On October 21 I received the following electronic mail from "firstname.lastname@example.org:"
Dear Stephen Smoliar,
The Canon U.S.A, Inc. Rebate Center has completed processing your
submission for the following promotion:
*Department:* 101836 - Staples PIXMA MP210 $10 MIR
*Submission ID:* 110056611
Unfortunately, we were unable to honor your request for the following
reasons: We did not receive an original UPC symbol or proof-of-purchase
tab with your request. (An original UPC symbol or proof-of-purchase tab
is required); We did not receive a sales receipt with your request; The
receipt you submitted is from a non-qualifying store.
You will receive an additional notification by mail. You may also access
your submission by contacting us at:
*Customer Service:* 888-864-6781
We appreciate your business. Thank you.
Please do not reply to this message. Because this message has been
automatically generated, your reply will not receive attention.
This was, to say the least, curious. I had provided the UPC, since that is always one of the requisite hoops; but it was the remaining reasons that got to me. Apparently, I had failed to provide a sales receipt; and the receipt I had provided was from a non-qualifying store! My attempt to point out these problems to Canon required my going through their Web site and yielded little more than another electronic mail message saying exactly the same thing. At this point I decided that it would be a good idea to send the mail trace to Staples, since I figured they ought to be informed that Canon had decided they were "a non-qualifying store." It took a bit of work to get the message through, but I had more luck communicating with Staples than I had sustained with Canon.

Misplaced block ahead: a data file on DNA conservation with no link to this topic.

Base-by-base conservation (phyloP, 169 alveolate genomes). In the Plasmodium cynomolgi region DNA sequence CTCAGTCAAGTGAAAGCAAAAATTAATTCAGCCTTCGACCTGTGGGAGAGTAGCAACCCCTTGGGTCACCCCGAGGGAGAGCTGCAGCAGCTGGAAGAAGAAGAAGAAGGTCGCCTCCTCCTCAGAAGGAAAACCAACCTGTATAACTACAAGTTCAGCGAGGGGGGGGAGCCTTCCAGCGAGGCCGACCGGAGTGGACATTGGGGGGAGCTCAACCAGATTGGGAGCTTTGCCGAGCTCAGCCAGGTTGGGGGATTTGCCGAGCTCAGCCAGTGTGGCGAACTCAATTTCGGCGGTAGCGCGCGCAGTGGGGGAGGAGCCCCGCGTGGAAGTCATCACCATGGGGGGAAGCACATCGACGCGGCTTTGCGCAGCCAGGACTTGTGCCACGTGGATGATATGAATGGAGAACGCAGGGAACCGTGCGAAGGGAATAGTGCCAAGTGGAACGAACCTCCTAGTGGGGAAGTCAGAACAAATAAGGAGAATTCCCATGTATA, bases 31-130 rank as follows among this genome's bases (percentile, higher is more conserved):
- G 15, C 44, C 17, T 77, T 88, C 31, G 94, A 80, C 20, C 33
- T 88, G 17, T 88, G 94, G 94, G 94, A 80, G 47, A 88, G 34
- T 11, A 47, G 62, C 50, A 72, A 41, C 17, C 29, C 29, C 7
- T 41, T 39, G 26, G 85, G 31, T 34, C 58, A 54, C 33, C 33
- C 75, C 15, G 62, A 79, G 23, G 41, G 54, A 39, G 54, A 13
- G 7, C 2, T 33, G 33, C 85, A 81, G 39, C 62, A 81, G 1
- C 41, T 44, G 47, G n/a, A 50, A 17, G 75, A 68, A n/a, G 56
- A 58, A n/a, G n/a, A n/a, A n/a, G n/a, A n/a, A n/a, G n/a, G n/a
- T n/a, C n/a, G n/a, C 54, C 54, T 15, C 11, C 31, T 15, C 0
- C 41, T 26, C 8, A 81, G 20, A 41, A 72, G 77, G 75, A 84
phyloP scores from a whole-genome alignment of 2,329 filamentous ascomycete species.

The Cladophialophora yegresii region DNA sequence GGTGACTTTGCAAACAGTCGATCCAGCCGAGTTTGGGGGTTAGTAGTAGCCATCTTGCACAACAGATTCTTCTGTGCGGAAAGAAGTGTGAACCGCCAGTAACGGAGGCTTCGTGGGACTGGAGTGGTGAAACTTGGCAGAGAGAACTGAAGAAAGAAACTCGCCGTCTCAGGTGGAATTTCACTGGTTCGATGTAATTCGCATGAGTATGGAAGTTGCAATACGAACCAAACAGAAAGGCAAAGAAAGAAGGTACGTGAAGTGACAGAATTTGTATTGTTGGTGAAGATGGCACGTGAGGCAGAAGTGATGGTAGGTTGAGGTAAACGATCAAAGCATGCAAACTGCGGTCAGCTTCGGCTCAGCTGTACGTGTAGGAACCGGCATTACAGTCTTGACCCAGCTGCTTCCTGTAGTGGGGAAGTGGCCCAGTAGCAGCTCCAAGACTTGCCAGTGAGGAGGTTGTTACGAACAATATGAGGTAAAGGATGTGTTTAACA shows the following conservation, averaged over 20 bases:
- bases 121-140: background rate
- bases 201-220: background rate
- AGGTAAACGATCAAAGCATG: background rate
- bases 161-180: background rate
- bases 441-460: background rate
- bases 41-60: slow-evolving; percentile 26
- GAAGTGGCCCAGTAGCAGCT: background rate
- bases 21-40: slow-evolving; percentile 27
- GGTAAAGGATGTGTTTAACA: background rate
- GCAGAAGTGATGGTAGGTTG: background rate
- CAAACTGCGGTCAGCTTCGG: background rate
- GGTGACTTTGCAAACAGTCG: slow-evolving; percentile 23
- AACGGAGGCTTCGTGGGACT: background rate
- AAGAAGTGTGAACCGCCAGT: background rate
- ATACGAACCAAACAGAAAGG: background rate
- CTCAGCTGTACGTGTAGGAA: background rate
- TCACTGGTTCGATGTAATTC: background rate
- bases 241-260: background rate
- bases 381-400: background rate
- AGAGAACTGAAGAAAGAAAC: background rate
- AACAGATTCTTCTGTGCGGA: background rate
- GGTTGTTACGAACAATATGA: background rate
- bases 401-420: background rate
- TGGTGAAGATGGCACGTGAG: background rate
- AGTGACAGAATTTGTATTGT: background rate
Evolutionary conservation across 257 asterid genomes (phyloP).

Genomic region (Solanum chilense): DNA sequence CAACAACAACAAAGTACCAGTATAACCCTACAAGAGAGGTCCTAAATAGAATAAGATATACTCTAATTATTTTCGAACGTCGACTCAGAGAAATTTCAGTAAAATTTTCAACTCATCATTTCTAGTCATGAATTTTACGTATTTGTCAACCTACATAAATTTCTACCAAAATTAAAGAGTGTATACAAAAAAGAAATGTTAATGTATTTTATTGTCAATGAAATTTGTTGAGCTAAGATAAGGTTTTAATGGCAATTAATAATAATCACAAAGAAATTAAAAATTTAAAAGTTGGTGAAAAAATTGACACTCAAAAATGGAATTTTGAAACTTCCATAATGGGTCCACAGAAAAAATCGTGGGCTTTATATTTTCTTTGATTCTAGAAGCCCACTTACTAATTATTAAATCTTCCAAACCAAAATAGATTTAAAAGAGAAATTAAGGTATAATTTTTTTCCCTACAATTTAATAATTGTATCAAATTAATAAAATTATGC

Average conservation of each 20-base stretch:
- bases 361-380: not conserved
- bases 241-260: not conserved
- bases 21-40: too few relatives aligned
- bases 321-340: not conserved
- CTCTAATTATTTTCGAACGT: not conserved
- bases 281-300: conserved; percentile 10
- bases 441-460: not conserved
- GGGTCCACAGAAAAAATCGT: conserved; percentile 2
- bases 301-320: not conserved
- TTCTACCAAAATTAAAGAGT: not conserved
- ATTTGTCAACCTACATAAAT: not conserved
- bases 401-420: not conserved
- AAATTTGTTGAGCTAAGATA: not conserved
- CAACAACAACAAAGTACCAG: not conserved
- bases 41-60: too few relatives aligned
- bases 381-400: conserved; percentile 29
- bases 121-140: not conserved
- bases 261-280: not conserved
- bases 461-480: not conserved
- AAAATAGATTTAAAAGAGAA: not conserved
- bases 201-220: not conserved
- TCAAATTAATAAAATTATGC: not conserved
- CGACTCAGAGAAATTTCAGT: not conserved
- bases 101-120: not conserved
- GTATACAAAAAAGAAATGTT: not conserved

I figured this would be the rebate-less end of the story until I received the following in the mail:
In the period since I had tried to point out the error in the rebate process to both Canon and Staples, "the third party rebate processing company" had filed for bankruptcy. It had not occurred to me that Canon would entrust financial incentives for better customer relations to a third party; but, in the world the Internet has made, it did not surprise me. Nevertheless, it made me wonder just where this outsourcing decision was made, which amounted to assigning such a critical element of customer satisfaction to a third party. Was this a decision that originated at corporate headquarters in Japan; or had it been made at the domestic level of Canon U.S.A., Inc.? The letter came from Bartlett, Tennessee, which is not the site of any of the Canon U.S.A. offices; so, presumably, the letter was sent by the new third party, "disguised" as mail from Canon U.S.A. itself. Was anyone in Japan aware of these activities?
Apparently, the scope of "remote mismanagement" extends further than I had assumed. However, this example raises a question I had not previously considered: To what extent is any corporation really responsible for minding its own business? If we can get to the answer to this question where silly little ten-buck rebates are concerned, we may arrive at a better understanding of the business-as-usual behind the economic crisis we are now suffering!